Release Date: Nov 4, 2008
Record label: Red Telephone Box
Genre(s): Rock, Alternative
Fran Healy and company find themselves back on the good foothalf-spoken delivery of Bono. Which is not to say that it is lacking originality. In fact, this may be the furthest Travis has removed itself from its catalog, with lyrics driven by a more outrospective narrative. “J. Smith,” with its ….
Considering that Travis has spent the years since 1999's The Man Who settling into a quiet, unperturbed groove, it comes as a bit of a relief to hear Travis open Ode to J. Smith with a rush of guitars on "Chinese Blues." For some bands, this surge of six strings may seem reserved but for Travis it's positively rude, a welcome attempt to reconnect to their Brit-pop roots, when they were seen as heirs to Oasis' lad-friendly rock. As it turns out, Travis spent more time floating in Radiohead's wake -- with their innate politeness at times turning them into Coldplay's cousins -- and they don't escape that spacy, tasteful vibe on Ode to J.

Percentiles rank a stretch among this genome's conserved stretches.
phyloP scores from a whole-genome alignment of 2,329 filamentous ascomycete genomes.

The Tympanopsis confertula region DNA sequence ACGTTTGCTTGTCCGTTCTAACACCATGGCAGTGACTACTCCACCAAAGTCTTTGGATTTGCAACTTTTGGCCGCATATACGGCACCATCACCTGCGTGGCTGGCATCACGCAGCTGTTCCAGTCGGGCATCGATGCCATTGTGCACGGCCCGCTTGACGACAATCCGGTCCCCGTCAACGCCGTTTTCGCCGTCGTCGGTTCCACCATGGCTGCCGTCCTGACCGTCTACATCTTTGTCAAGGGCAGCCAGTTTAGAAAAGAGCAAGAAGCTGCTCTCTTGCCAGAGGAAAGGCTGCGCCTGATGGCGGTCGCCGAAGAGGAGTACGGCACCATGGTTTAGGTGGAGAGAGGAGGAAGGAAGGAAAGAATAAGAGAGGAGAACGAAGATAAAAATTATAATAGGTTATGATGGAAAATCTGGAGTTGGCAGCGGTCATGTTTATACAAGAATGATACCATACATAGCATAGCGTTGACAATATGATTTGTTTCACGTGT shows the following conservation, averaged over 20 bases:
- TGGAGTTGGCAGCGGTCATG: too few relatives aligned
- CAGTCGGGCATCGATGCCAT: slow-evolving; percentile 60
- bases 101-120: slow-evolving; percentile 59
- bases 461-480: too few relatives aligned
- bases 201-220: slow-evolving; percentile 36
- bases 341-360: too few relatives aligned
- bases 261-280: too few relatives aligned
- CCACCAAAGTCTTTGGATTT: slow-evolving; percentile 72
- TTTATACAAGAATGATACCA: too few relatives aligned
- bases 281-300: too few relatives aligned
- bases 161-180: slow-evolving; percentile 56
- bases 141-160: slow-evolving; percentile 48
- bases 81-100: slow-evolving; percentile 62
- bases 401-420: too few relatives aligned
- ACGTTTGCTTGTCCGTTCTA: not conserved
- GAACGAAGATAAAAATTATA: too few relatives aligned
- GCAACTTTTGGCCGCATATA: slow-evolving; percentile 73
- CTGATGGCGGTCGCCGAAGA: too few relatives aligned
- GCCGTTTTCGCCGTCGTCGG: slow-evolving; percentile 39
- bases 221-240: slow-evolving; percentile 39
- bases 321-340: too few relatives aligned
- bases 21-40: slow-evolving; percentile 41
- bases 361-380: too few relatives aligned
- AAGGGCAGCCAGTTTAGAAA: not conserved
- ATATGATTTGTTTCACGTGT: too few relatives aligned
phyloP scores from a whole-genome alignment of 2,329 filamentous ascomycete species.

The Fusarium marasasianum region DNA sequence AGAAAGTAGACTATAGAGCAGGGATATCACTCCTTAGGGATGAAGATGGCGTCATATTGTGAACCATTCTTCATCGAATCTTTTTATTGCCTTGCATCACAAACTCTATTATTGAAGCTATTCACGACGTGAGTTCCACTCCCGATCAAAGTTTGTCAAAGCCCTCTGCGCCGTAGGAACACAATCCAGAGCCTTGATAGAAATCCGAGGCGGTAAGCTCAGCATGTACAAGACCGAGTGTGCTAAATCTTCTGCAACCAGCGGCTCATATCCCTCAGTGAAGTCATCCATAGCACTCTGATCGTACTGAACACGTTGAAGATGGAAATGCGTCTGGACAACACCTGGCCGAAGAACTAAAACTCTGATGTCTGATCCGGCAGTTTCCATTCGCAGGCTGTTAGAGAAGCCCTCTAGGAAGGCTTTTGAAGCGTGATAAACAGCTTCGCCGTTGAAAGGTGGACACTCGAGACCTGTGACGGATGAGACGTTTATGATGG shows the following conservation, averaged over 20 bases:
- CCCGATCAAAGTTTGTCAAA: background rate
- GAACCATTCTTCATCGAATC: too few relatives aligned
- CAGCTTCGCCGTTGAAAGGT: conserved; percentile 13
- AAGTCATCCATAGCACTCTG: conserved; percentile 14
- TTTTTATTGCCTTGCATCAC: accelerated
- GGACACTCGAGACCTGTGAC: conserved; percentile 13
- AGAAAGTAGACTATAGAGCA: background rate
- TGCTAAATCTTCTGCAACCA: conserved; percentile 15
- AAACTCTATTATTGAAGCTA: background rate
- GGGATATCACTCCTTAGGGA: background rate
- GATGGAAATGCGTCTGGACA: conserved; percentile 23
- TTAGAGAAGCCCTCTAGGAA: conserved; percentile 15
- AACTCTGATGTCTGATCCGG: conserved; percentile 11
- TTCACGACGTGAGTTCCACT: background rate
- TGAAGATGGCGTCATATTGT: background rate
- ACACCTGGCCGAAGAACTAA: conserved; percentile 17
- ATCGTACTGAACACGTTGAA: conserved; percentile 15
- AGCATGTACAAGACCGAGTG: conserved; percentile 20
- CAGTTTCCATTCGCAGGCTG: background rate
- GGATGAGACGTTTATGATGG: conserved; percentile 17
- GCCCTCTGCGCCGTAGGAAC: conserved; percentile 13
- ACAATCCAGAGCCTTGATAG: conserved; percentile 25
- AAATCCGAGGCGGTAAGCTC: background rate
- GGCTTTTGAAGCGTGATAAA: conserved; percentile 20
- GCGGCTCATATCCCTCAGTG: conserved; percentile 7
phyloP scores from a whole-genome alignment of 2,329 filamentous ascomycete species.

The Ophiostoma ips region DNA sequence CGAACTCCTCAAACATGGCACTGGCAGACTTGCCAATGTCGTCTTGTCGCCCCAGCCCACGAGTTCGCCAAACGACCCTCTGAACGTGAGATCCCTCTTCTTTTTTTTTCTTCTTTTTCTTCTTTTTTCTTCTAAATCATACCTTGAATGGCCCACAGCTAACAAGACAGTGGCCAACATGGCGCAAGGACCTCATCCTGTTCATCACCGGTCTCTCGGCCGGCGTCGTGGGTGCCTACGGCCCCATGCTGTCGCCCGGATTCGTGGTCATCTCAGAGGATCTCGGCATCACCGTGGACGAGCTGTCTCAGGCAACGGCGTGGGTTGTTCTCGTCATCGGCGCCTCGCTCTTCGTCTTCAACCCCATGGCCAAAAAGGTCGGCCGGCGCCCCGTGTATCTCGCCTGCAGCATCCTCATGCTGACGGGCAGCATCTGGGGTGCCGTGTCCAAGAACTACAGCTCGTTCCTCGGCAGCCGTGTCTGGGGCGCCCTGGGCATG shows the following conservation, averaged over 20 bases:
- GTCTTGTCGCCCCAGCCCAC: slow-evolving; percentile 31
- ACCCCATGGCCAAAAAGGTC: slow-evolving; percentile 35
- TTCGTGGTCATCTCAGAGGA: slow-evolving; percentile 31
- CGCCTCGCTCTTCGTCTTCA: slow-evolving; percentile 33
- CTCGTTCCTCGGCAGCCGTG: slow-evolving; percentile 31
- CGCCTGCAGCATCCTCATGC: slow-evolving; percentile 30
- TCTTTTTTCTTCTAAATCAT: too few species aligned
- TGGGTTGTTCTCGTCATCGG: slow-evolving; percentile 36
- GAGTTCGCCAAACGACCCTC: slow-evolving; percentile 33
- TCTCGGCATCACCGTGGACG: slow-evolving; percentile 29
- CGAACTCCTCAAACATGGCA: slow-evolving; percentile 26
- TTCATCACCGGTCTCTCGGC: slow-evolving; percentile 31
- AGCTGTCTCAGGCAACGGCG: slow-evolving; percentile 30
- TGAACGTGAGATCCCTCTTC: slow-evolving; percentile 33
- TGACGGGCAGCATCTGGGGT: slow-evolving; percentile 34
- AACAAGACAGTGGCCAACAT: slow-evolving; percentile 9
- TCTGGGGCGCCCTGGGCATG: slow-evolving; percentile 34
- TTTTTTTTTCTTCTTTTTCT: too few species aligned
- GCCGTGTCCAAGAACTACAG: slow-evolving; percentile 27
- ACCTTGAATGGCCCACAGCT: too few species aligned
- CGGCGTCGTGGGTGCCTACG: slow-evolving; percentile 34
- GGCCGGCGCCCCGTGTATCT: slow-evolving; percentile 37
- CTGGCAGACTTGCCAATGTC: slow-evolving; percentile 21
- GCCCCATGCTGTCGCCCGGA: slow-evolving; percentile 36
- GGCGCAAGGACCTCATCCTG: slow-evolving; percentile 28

These Scots made their name with pretty songs about falling rain and flowers in the window. Yet on this speedily recorded disc, they take a surprising turn for the loud and fuzzy. The music crackles with an energy Travis haven?t mustered in years, but the typically lightweight tunes don’t always justify the newfound tonnage, which makes Ode to J. Smith wear thin on repeat listens.
After Travis shifted 2.7m units of 1999's The Man Who, drummer Neil Primrose broke his neck, and the band bore the blame for guitar AOR. This back-to-basics effort turns up the guitars as high as their 1996 debut, All I Want to Do Is Rock. Where that Travis pointed a way out of Britpop, this one seeks the comfort of how guitar bands sounded before then, the bristling energy recalling early REM, the Chills and even occasionally Nirvana.